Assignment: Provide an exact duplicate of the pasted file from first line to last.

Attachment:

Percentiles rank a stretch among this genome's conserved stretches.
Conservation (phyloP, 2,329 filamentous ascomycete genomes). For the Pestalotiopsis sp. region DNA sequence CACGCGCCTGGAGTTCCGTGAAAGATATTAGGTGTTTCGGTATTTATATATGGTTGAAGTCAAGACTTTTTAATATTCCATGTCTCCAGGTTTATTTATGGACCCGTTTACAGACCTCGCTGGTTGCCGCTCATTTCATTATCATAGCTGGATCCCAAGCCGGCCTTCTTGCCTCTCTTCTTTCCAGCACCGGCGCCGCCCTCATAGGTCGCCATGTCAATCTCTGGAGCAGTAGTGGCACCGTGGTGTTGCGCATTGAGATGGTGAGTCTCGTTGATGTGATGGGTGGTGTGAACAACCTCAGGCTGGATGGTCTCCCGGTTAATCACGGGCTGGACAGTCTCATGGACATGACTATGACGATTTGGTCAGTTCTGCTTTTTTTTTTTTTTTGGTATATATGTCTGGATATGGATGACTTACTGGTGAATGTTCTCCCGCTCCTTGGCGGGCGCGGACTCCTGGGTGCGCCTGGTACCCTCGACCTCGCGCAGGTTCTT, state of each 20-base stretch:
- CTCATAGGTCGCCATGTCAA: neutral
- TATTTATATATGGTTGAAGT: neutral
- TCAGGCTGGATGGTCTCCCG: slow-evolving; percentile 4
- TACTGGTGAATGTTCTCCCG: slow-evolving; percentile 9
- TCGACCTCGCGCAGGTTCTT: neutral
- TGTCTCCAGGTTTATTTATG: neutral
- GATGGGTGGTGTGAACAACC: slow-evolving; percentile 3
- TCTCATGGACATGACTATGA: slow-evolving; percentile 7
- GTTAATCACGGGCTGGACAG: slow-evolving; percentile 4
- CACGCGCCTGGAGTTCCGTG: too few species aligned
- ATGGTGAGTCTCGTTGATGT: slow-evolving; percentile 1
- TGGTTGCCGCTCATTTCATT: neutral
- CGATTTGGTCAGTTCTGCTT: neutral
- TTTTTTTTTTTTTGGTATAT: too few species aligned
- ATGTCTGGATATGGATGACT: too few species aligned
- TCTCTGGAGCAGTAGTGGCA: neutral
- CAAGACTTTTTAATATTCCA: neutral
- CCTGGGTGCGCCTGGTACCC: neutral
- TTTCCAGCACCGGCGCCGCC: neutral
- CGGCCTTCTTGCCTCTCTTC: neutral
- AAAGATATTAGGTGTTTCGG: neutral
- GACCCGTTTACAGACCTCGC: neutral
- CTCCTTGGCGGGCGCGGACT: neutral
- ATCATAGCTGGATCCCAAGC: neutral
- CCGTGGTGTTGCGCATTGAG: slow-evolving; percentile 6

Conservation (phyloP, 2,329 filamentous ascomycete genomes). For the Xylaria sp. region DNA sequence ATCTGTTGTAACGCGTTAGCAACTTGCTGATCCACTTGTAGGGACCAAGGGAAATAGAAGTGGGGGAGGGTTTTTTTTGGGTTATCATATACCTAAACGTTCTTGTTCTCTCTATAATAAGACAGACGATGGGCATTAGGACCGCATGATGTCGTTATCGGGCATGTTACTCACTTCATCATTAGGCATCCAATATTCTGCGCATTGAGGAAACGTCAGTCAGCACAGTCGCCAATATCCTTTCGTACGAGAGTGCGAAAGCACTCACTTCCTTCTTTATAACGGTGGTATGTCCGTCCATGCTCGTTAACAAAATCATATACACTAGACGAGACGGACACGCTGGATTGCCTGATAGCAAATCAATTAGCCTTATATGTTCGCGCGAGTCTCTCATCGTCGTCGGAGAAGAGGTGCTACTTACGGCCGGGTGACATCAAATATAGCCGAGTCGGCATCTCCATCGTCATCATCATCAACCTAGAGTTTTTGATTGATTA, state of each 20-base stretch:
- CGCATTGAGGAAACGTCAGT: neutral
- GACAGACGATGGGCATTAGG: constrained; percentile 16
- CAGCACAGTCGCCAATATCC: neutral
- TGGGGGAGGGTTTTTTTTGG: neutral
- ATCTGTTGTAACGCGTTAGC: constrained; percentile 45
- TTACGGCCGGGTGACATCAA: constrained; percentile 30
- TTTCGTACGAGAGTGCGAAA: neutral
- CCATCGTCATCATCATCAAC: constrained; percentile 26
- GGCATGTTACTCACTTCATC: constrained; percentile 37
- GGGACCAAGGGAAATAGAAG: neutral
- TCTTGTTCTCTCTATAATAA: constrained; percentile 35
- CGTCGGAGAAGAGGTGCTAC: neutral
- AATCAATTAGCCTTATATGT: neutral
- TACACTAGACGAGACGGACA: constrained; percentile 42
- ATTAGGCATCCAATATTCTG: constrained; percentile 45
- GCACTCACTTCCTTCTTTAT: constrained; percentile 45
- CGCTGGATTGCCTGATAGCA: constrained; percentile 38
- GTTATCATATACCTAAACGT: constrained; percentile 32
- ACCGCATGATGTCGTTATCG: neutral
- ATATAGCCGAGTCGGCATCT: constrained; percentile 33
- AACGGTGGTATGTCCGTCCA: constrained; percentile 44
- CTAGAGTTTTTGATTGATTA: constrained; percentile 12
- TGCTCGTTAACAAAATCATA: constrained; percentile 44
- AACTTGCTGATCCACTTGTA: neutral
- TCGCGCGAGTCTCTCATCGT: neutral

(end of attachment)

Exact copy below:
Percentiles rank a stretch among this genome's conserved stretches.
Conservation (phyloP, 2,329 filamentous ascomycete genomes). For the Pestalotiopsis sp. region DNA sequence CACGCGCCTGGAGTTCCGTGAAAGATATTAGGTGTTTCGGTATTTATATATGGTTGAAGTCAAGACTTTTTAATATTCCATGTCTCCAGGTTTATTTATGGACCCGTTTACAGACCTCGCTGGTTGCCGCTCATTTCATTATCATAGCTGGATCCCAAGCCGGCCTTCTTGCCTCTCTTCTTTCCAGCACCGGCGCCGCCCTCATAGGTCGCCATGTCAATCTCTGGAGCAGTAGTGGCACCGTGGTGTTGCGCATTGAGATGGTGAGTCTCGTTGATGTGATGGGTGGTGTGAACAACCTCAGGCTGGATGGTCTCCCGGTTAATCACGGGCTGGACAGTCTCATGGACATGACTATGACGATTTGGTCAGTTCTGCTTTTTTTTTTTTTTTGGTATATATGTCTGGATATGGATGACTTACTGGTGAATGTTCTCCCGCTCCTTGGCGGGCGCGGACTCCTGGGTGCGCCTGGTACCCTCGACCTCGCGCAGGTTCTT, state of each 20-base stretch:
- CTCATAGGTCGCCATGTCAA: neutral
- TATTTATATATGGTTGAAGT: neutral
- TCAGGCTGGATGGTCTCCCG: slow-evolving; percentile 4
- TACTGGTGAATGTTCTCCCG: slow-evolving; percentile 9
- TCGACCTCGCGCAGGTTCTT: neutral
- TGTCTCCAGGTTTATTTATG: neutral
- GATGGGTGGTGTGAACAACC: slow-evolving; percentile 3
- TCTCATGGACATGACTATGA: slow-evolving; percentile 7
- GTTAATCACGGGCTGGACAG: slow-evolving; percentile 4
- CACGCGCCTGGAGTTCCGTG: too few species aligned
- ATGGTGAGTCTCGTTGATGT: slow-evolving; percentile 1
- TGGTTGCCGCTCATTTCATT: neutral
- CGATTTGGTCAGTTCTGCTT: neutral
- TTTTTTTTTTTTTGGTATAT: too few species aligned
- ATGTCTGGATATGGATGACT: too few species aligned
- TCTCTGGAGCAGTAGTGGCA: neutral
- CAAGACTTTTTAATATTCCA: neutral
- CCTGGGTGCGCCTGGTACCC: neutral
- TTTCCAGCACCGGCGCCGCC: neutral
- CGGCCTTCTTGCCTCTCTTC: neutral
- AAAGATATTAGGTGTTTCGG: neutral
- GACCCGTTTACAGACCTCGC: neutral
- CTCCTTGGCGGGCGCGGACT: neutral
- ATCATAGCTGGATCCCAAGC: neutral
- CCGTGGTGTTGCGCATTGAG: slow-evolving; percentile 6

Conservation (phyloP, 2,329 filamentous ascomycete genomes). For the Xylaria sp. region DNA sequence ATCTGTTGTAACGCGTTAGCAACTTGCTGATCCACTTGTAGGGACCAAGGGAAATAGAAGTGGGGGAGGGTTTTTTTTGGGTTATCATATACCTAAACGTTCTTGTTCTCTCTATAATAAGACAGACGATGGGCATTAGGACCGCATGATGTCGTTATCGGGCATGTTACTCACTTCATCATTAGGCATCCAATATTCTGCGCATTGAGGAAACGTCAGTCAGCACAGTCGCCAATATCCTTTCGTACGAGAGTGCGAAAGCACTCACTTCCTTCTTTATAACGGTGGTATGTCCGTCCATGCTCGTTAACAAAATCATATACACTAGACGAGACGGACACGCTGGATTGCCTGATAGCAAATCAATTAGCCTTATATGTTCGCGCGAGTCTCTCATCGTCGTCGGAGAAGAGGTGCTACTTACGGCCGGGTGACATCAAATATAGCCGAGTCGGCATCTCCATCGTCATCATCATCAACCTAGAGTTTTTGATTGATTA, state of each 20-base stretch:
- CGCATTGAGGAAACGTCAGT: neutral
- GACAGACGATGGGCATTAGG: constrained; percentile 16
- CAGCACAGTCGCCAATATCC: neutral
- TGGGGGAGGGTTTTTTTTGG: neutral
- ATCTGTTGTAACGCGTTAGC: constrained; percentile 45
- TTACGGCCGGGTGACATCAA: constrained; percentile 30
- TTTCGTACGAGAGTGCGAAA: neutral
- CCATCGTCATCATCATCAAC: constrained; percentile 26
- GGCATGTTACTCACTTCATC: constrained; percentile 37
- GGGACCAAGGGAAATAGAAG: neutral
- TCTTGTTCTCTCTATAATAA: constrained; percentile 35
- CGTCGGAGAAGAGGTGCTAC: neutral
- AATCAATTAGCCTTATATGT: neutral
- TACACTAGACGAGACGGACA: constrained; percentile 42
- ATTAGGCATCCAATATTCTG: constrained; percentile 45
- GCACTCACTTCCTTCTTTAT: constrained; percentile 45
- CGCTGGATTGCCTGATAGCA: constrained; percentile 38
- GTTATCATATACCTAAACGT: constrained; percentile 32
- ACCGCATGATGTCGTTATCG: neutral
- ATATAGCCGAGTCGGCATCT: constrained; percentile 33
- AACGGTGGTATGTCCGTCCA: constrained; percentile 44
- CTAGAGTTTTTGATTGATTA: constrained; percentile 12
- TGCTCGTTAACAAAATCATA: constrained; percentile 44
- AACTTGCTGATCCACTTGTA: neutral
- TCGCGCGAGTCTCTCATCGT: neutral